Rowland Keable from the UK talks about rammed earth and rammed chalk construction.
“Natural building expert Michael G. Smith from the Emerald Earth Institute shows us the first layer of an earthen floor (clay soil, sand, chopped straw and road base, or crushed rock): just one layer of the 3 layers they eventually use. He also shows us a finished floor that has been treated with 4 to 6 coats of linseed oil and is water resistant and completely mop friendly.”
It was nice to see a natural, durable floor that didn’t come from a factory.
Barbara Jones who builds with straw bales in the UK, demonstrates how load bearing straw bale construction works. She shows us the various simple tools and components of straw bale construction (wooden pins that anchor the bales to a base plate, baling twine, the base plate itself, top plates, mallets, baling needle, strapping, etc.).
The following videos feature a small (800 sq ft) “hybrid” house built by designer Ted Owens in Corallis, New Mexico, near Albuquerque. His house uses post and beam construction (he got the lumber from salvage yards and home renos), straw bale and adobe with mud used as plaster. The house draws its electricity from photovoltaic solar panels.
The house also uses sunlight, heavy materials (adobe walls and concrete floors) and shifts in temperature (passive solar concepts) to keep the inside temperatures comfortable. Windows are also carefully placed to maximize comfort in the house.
Here is a recipe from Diane Taylor Bowling of A Primitive Journey:
The full post with her comments is here:
Things You’ll Need
Ready to mix milk paint
1 gallon skim milk
2 cups white vinegar
1/4 cup hydrated lime powder – Type S
1/2 cup pigment
Click to enlargePowdered milk paint can be purchased and just mixed with water. This would be convientent but would cost about $36.00 a gallon. But making your own milk paint is relatively easy and would be half the cost of buying the ready mixed. The lime powder and the pigment is available at paint stores or even some craft stores. The results are amazing, flat muted color that resembles old world plaster. Many artists still use this ancient paint because of it’s work ability and the tone of color.
Click to enlarge This recipe uses fresh milk that is curled by using the vinegar. By using the curdling method you have a stronger paint that is resistant to mold.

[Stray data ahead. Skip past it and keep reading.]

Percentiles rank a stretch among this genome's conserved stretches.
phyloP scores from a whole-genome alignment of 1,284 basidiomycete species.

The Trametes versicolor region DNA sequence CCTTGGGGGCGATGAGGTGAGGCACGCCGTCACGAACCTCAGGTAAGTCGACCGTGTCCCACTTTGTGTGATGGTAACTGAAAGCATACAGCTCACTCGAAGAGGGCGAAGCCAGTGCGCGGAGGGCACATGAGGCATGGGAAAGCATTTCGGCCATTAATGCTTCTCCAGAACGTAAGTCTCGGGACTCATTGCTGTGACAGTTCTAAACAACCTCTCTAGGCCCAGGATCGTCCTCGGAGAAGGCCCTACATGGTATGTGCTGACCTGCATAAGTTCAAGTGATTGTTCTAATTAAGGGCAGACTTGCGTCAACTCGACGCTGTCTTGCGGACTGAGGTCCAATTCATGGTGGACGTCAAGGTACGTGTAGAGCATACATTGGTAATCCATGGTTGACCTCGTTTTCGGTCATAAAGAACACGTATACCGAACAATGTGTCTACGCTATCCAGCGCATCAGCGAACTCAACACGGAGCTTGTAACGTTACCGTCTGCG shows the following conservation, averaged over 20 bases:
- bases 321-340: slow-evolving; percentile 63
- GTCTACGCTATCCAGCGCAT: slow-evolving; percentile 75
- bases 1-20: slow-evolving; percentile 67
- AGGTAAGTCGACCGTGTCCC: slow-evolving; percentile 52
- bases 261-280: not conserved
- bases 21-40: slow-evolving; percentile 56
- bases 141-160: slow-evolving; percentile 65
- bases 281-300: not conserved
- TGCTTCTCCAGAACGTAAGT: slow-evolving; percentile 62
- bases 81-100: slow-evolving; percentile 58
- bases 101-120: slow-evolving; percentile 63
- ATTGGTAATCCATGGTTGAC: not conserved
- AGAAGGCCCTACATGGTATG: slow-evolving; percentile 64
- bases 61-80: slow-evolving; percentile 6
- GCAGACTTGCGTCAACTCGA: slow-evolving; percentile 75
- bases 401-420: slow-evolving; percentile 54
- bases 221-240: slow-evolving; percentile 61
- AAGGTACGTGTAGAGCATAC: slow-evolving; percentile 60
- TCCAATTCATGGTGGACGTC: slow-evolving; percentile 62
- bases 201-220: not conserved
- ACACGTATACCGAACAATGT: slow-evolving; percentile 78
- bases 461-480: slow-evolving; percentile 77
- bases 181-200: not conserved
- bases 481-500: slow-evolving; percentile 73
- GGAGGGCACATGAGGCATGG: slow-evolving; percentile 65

To begin: allow the milk to come to room temperature, but no warmer than 115 degrees. Pour the milk into a large container and add the 2 cups vinegar which starts the curdling process. Allow the mixture to sit overnight in a warm place stirring every once in awhile. The next day you’ll be able to notice the milk solids separating from the liquid whey. Have everything ready prior to mixing in the pigment as milk paint should be used when it’s fresh.
Click to enlarge Put the pigment powder in a plastic container and add an equal amount of water and allow the powder to soak. Begin to stir until you have worked the ingredients into a paste, set aside. Put the lime into a small container and add the 1-1/2 cups of water and stir until you have a smooth paste. Please wear a dust mask to do this step as you don’t want to inhale the lime dust. Next you must pour the bucket of curds and whey thru a colander to separate. Wash the curd with water and allow to remain wet. Remove the curd or Quark from the colander and put into your paint bucket breaking up any larger pieces. Add the lime paste and stir well, then add the pigment. Again, stir well to dissolve any quark pieces. Strain the paint thru a piece of cheesecloth and your paint is ready to use. Stir the paint freguently as it tends to separate. If you have any extra paint and want to keep it, store in the refrigerator, it will keep for several days, although milk paint is best when used fresh. Since milk paint is a thin mixture, you may want to use more than one coat. After the paint is dry you can rub over it with fine steel wool or wax to give it a smooth, sealed finish.
Tips & Warnings
Since milk paint is made up of natural ingredients it is a safe product to use throughout your home. It can be used for walls and furniture and is a wonderful alternative to using petroleum based paint that contains caustic ingredients.
Many natural pigments come from mined minerals so buying them makes life easier. They’re just a Google search away.
You can make your own: Char, for example, makes a good black pigment. You can use almond shells, peach pits, bones, wood, etc.
Here is Lemoine de Gascogne in Texas making bone black from pieces of deer bone:
And here he is collecting and processing earth pigments (ochres):